Figure 4Worst-case HF spectral display of the IC-706MKIIG transmitter output during composite-noise testing. Power output is 100 W at 14.02 MHz. The carrier, off the left edge of the plot, is not shown. This plot shows composite transmitted noise 2 to 22 kHz from the carrier.
Figure 5Worst-case VHF/UHF spectral display of the IC-706MKIIG transmitter output during composite-noise testing. Power output is 20 W at 432.02 MHz. The carrier, off the left edge of the plot, is not shown. This plot shows composite transmitted noise 2 to 22 kHz from the carrier.
the earlier incarnations, if you cut back the powersay to match the required input for an amplifierthe transmitter still would put out a very brief spike of up to full output power when the transmitter was first keyed that lasted until the ALC took hold and reined in the output to the desired level. Some users reported that amplifiers sometimes would kick off as a result. ICOM apparently was listening. The leading-edge spike on the MKIIG is much less prominent and should not cause the same sorts of problems.
The IC-706MKIIG continues the worthy tradition of being an easy-to-use and (almost as important) easy-to-mount subcompact radio. As with all the previous 706s, this versions control buttons and knobs are logically positioned and adequately spaced and sized for convenient operation. The tuning speed automatically increases with faster knob rotation and a well-designed knob spinner and a drag adjustment lever is provided. The built-in speaker in the last two iterations actually sounds pretty decent. The thermostatic control for the cooling fan, also added with the MKII model, was a welcome improvementespecially for fixed-station operation. ICOM offers a nice selection of optional IF filters. Two slots are available (up from one in the original 706), and the plug-in sockets make the filters easy to install or swap out. Unlike the competition, the radios in the 706 series only require a single quick-release separation cable for remote mounting of the control head. The head includes a connection point for the mike, and a switch on the back of the front panel allows you to use the phones jack for either headphones or an external speaker. This is a real convenience if you intend to use the radio in multiple applications. Two notable weak points present in both of the earlier units, unfortunately, have also remained unchanged in the G. From the advent of the IC-706 series, one of the things wed complained about was fact that turning on the noise blanker can impart a lot of crackling artifacts, especially on a busy band or in the presence of nearby strong signals. Yes, it does work to eliminate pulse noiseI checked it out on the engine noise of passing vessels while operating marine mobile one weekend, and it worked just fine. Only when the band started to fill up a bit later did I start hearing the characteristic crackling noiseand realize Id left the NB on. The AGC is another thing thats the same across the entire model line. It can be fast or slow (no display indication means its in the slow mode), but not off. For my tastes, the fast AGC is too fast for comfortable SSB listening, and I wasnt crazy about it for CW either. My tendency was to leave the AGC in the slow mode at all times. The AGC is accessible via the main menu.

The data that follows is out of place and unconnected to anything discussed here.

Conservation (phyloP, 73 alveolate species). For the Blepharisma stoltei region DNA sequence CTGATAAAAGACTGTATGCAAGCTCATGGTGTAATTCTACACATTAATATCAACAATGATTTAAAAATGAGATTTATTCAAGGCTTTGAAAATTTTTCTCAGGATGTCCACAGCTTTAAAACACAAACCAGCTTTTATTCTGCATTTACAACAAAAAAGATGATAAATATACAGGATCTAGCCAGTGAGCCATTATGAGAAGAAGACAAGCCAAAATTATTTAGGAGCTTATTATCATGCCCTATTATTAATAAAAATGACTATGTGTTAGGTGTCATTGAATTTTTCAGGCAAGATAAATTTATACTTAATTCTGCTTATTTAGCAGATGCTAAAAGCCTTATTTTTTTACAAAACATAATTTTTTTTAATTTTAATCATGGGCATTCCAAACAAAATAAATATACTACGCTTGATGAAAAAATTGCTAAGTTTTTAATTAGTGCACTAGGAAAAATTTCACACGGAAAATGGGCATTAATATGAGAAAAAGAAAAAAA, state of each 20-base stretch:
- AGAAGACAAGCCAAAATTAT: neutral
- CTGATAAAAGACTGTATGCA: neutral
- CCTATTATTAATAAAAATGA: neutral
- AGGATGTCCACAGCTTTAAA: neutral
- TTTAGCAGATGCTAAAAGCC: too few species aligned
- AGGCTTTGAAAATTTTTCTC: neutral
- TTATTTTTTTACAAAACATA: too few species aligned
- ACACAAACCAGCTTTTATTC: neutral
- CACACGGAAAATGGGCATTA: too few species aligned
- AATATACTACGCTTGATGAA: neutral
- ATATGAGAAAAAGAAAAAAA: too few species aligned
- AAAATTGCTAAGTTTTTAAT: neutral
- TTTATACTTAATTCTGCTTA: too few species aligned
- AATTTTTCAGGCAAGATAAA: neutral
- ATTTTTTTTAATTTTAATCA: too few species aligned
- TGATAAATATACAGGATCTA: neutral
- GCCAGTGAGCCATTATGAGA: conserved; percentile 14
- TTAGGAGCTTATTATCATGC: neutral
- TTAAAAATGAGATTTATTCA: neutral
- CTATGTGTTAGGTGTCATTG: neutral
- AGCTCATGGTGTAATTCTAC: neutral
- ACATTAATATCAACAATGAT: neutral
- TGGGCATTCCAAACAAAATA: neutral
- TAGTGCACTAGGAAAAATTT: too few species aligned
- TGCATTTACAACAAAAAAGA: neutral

Multiple Menus

First-time users of the IC-706MKIIG (or From July 199 QST ARRL